Suing is a potent way for women to get equal pay for equal work–see the Lilly Ledbetter case. So it’s pretty distressing to read that women lawyers, numbers of whom are fighting this problem for clients in court–suffer under the same inequitable system.
Ugh. From Law.com:
As more women lawyers use litigation to fight unequal pay it begs the question of whether effective methods exist for pursuing equality internally before going to the courts. But women lawyers familiar with gender disparity issues said many attorneys face backlash when they complain about compensation or do nothing in fear of those consequences.
And yesterday, there was this, in the Times:
An effort to bar sexist or discriminatory comments by lawyers addressing each other has been criticized for inhibiting the ability to speak freely.
I’m throwing in below how the story begins because it makes me grate my teeth and I feel if I’m grating my teeth, you’ll want to grate yours. You know, kind of comradeship?
When Lori Rifkin asked the opposing lawyer to stop interrupting her while she questioned a potential witness, he replied: “Don’t raise your voice at me. It’s not becoming of a woman.”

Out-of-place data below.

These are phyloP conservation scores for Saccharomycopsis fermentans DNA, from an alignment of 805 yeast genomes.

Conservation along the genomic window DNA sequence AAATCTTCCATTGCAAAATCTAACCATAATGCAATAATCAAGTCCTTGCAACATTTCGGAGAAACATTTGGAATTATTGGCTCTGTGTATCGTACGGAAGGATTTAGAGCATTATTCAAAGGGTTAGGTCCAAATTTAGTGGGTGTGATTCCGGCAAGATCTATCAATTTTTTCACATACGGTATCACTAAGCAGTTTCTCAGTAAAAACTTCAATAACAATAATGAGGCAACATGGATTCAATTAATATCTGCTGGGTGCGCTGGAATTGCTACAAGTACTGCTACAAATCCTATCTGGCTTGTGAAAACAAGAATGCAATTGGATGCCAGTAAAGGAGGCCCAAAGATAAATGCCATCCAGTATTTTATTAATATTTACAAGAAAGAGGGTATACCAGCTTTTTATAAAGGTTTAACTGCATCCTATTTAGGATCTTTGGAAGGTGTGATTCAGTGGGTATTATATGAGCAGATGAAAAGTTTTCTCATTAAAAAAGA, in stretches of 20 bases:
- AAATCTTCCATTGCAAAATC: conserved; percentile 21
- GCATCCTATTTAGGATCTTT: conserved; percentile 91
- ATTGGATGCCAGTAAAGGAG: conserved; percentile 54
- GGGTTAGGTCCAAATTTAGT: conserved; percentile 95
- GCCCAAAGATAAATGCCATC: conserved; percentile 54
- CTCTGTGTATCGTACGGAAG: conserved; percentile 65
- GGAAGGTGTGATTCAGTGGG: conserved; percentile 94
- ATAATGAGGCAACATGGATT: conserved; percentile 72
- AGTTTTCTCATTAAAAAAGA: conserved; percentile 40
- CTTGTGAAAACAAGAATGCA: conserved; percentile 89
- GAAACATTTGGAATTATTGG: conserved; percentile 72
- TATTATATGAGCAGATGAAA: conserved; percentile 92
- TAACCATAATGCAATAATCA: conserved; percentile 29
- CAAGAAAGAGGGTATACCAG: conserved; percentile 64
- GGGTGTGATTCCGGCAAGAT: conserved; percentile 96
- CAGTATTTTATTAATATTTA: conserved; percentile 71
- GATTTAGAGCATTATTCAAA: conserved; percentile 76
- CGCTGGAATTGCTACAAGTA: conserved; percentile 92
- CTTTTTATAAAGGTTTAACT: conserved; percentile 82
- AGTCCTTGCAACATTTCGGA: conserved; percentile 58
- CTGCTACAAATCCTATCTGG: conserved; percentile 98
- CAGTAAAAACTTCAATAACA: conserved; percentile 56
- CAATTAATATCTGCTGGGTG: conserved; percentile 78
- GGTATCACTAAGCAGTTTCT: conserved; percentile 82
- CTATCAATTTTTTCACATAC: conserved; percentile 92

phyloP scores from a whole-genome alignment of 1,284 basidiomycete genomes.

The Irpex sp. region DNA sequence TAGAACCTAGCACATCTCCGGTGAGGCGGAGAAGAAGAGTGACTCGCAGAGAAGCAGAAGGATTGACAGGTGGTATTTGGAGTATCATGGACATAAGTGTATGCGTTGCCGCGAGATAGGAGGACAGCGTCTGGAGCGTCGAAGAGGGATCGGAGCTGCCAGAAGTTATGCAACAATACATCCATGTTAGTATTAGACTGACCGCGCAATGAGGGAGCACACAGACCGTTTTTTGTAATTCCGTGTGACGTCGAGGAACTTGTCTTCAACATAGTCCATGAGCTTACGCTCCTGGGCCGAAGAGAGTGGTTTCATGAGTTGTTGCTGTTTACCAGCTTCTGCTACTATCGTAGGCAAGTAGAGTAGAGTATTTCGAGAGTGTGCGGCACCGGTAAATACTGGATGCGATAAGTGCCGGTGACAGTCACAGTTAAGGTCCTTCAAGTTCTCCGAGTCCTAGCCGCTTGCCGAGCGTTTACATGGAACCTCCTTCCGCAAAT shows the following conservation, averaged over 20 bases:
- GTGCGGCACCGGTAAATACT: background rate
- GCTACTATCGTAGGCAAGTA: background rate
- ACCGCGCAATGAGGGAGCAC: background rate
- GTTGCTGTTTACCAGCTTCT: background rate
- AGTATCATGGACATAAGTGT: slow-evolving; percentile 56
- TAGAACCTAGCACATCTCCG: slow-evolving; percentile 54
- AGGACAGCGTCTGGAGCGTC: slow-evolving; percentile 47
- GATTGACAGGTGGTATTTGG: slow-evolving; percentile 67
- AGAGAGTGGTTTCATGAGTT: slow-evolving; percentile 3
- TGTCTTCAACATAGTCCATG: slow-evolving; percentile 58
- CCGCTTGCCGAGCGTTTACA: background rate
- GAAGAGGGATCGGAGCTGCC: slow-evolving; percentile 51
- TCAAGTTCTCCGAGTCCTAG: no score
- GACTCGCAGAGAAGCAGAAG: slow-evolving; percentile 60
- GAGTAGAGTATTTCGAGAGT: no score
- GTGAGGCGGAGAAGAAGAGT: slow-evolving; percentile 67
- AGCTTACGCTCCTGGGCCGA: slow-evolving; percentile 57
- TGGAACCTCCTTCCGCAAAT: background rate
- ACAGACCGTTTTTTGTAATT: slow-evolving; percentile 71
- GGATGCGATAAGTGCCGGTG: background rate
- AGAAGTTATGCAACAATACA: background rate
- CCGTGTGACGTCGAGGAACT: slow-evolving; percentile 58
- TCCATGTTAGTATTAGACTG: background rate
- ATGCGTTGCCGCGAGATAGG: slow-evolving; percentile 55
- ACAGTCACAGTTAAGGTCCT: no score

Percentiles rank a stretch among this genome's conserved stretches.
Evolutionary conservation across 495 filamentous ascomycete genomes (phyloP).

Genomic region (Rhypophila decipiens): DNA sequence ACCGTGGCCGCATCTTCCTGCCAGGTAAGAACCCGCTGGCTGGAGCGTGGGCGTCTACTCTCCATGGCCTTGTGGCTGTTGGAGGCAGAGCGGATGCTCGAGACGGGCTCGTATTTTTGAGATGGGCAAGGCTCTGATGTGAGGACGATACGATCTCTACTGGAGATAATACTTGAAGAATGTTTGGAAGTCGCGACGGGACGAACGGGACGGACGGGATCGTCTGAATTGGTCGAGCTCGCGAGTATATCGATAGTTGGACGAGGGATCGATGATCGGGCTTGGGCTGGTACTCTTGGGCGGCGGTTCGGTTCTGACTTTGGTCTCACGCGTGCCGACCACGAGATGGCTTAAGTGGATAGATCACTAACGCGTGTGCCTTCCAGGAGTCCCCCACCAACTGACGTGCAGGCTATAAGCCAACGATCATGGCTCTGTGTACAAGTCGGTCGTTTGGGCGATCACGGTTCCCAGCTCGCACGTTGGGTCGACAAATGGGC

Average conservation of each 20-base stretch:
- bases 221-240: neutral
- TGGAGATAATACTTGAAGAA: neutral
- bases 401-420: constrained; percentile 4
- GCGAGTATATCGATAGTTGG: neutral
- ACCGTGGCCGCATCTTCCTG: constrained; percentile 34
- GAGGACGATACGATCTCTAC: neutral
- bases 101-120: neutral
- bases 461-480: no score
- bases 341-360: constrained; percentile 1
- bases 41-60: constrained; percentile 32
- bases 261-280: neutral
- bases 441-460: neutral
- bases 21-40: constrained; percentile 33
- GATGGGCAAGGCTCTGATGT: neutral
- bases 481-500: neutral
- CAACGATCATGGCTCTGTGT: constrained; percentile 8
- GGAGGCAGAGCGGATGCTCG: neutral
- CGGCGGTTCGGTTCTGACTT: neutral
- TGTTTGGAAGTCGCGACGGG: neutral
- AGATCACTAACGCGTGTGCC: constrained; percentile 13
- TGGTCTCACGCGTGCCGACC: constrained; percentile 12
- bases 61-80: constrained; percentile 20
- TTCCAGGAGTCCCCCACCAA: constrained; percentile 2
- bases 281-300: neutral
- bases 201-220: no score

The remark drew a rebuke and fine in January from a federal magistrate who declared that the lawyer had “endorsed the stereotype that women are subject to a different standard of behavior than their fellow attorneys.”
“A sexist remark,” said the judge, Paul S. Grewal of the Federal District Court in San Jose, Calif., “is not just a professional discourtesy, although that in itself is regrettable and all too common.”
Many female lawyers would agree. They say that even as more women graduate from law school and represent clients in courtrooms, it is not rare for them to be addressed as “honey” or “darling.” Sometimes they are subject to a grating remark, or an arm around the shoulder, they say.
Ugh to the second power.
UPDATE 8/12/2016. Rah to the second power! They did it:
The American Bar Association revised its ethics rule to forbid lawyers from using demeaning or misogynistic terms or actions.
P.S. Am I being judgmental when I point up that the president of the American Bar Association is a woman? An African-American woman?